This sub-section focuses on the types of cloths that should be used and how they should be used. For example: disposable cloths are recommended to ensure that any bacteria or allergens picked up by the cloth will not be spread around the kitchen.

Regarding reusable cloths, there is a designated space where you can explain how you clean them. This can be as straightforward as washing them in a washing machine using the 90°C cycle. If you only use single-use, disposable cloths, you can state this in the provided box.

The next part of this sub-section addresses the use of different cloths for specific tasks. For example:

  • Wiping surfaces
  • Mopping up spills
  • Wiping hands
  • Wiping sides of dishes before serving
  • Drying ingredients

You should mark ‘yes’ for the tasks in which you utilise disposable cloths or paper towels. If you do something different, there is a box where you need to write this.

Separating foods

Keeping raw and ready-to-eat food separate is essential to prevent harmful bacteria from spreading.

This section focuses on how you ensure the separation of raw and ready-to-eat foods throughout various stages, including delivery and collection, storage, defrosting, preparation, and cooking. You will find boxes that require your input, such as indicating when deliveries arrive, explaining how you ensure the segregation of raw and ready-to-eat foods during storage and explaining where you defrost foods.

Let’s consider an example: “How do you separate raw meat/poultry and other foods during preparation?” Your response may include having a dedicated area specifically for preparing raw meat/poultry and using separate chopping boards and knives. In cases where your kitchen lacks sufficient space for separate areas, you may opt to allocate specific time intervals to each task while ensuring thorough cleaning and disinfection between tasks.

Food allergies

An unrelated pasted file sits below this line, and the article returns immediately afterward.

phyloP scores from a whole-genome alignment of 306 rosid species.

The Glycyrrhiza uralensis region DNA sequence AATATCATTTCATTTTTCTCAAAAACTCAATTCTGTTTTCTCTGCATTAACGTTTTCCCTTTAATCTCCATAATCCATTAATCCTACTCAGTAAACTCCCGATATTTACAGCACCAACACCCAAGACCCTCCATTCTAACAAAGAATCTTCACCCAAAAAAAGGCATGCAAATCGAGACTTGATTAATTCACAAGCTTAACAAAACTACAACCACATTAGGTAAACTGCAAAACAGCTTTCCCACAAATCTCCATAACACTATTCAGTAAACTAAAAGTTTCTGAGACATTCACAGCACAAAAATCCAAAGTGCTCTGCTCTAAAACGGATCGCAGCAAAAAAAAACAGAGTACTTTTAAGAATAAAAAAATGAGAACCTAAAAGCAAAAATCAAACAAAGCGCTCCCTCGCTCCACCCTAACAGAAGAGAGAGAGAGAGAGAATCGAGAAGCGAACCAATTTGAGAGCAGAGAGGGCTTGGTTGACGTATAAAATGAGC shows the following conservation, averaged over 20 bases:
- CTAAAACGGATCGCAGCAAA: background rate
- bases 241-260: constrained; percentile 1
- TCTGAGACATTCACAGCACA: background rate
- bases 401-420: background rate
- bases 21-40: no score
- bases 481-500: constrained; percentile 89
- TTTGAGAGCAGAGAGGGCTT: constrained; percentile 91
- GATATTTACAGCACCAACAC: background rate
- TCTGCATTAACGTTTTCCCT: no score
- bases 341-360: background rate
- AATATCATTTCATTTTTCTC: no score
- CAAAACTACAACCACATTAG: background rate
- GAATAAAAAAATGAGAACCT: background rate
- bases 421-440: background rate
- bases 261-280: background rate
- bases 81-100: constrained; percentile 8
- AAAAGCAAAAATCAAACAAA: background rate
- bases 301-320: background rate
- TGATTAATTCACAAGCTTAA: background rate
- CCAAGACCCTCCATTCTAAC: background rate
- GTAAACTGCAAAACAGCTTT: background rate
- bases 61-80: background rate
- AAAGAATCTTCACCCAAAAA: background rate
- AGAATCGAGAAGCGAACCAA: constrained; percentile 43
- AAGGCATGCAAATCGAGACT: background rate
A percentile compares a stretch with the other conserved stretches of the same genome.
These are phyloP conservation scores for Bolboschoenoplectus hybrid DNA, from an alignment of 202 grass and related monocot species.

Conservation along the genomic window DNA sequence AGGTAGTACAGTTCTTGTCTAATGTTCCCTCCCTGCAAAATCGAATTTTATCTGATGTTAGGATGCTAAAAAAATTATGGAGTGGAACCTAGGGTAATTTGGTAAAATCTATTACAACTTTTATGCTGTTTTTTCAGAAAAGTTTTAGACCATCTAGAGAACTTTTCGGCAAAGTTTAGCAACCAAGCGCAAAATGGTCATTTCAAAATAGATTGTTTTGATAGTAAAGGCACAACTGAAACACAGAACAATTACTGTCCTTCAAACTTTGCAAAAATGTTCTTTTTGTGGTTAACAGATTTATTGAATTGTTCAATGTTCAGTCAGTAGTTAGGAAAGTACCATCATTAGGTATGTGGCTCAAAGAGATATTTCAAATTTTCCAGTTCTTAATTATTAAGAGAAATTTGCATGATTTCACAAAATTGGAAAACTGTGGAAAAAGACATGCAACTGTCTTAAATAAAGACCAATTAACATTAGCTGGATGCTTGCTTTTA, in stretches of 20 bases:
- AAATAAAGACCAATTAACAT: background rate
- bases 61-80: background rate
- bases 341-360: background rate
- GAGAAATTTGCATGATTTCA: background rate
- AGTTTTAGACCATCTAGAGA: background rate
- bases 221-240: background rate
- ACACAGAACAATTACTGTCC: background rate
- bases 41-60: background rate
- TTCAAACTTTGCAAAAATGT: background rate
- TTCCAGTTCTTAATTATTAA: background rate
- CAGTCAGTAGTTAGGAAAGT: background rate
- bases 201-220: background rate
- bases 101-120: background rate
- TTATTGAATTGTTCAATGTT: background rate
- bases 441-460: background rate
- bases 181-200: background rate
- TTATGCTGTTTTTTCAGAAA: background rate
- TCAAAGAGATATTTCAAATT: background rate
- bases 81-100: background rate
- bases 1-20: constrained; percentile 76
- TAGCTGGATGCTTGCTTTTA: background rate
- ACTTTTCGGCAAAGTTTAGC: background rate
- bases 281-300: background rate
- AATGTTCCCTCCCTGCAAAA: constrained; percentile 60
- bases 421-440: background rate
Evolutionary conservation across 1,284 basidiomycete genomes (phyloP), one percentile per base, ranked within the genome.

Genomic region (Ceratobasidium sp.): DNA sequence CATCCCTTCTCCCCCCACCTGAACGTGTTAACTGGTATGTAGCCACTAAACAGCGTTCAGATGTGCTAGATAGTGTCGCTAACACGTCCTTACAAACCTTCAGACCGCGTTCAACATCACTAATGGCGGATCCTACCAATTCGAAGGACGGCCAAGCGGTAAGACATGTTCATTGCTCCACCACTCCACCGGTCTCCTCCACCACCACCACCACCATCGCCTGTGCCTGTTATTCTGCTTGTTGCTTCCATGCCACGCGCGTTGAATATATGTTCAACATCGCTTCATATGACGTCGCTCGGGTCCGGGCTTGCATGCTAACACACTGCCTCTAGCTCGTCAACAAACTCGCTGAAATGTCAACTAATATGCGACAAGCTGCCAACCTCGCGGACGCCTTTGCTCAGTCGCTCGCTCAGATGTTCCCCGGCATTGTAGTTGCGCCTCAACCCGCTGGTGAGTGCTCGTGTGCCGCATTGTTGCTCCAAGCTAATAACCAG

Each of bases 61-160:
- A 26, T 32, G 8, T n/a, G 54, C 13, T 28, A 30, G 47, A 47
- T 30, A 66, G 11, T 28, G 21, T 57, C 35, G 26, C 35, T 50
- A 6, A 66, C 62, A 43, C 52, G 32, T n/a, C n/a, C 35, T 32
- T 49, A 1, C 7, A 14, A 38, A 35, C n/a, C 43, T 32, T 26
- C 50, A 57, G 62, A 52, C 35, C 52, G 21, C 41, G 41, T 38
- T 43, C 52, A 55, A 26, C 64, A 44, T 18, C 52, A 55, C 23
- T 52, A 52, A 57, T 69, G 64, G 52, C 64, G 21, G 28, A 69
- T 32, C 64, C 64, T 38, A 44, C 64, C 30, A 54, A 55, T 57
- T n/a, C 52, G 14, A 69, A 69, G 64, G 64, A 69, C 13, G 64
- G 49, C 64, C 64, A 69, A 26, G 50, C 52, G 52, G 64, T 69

It is a legal requirement for you to tell your customers if the foods you serve contain any of the 14 allergens.

Food Allergens poster

This sub-section focuses on how you effectively handle food allergens in the dishes you prepare. It covers the entire process, starting from the point of delivery to storage, preparation, and service or takeaway orders. For instance, there is a designated box where you can explain your approach to preparing food for customers with allergies. This may involve:

  • Checking ingredient labels to ensure they do not contain allergens that your customer is allergic to.
  • Informing the customer if the label states that the product “may contain” certain allergens.
  • Thoroughly cleaning all food preparation surfaces before starting the food preparation process and ensuring that food handlers wash their hands thoroughly.
  • Using separate chopping boards and dedicated equipment specifically for preparing allergen-free meals.
  • If a mistake occurs during food preparation, starting from scratch with fresh ingredients.

Physical and chemical contamination

This sub-section focuses on how you prevent foreign objects and chemicals getting into food. There is nothing for you to complete in this section, but it is important that you read it carefully to ensure you follow it in practice.

Pest control

This sub-section focuses on the steps you take to keep pests out of your premises. This is important because pests can spread harmful bacteria.

There are a few boxes for you to complete to demonstrate:

  • When do you check for pests?
  • Do you employ a pest control contractor? (N.B. This is good practice, but not a legal requirement).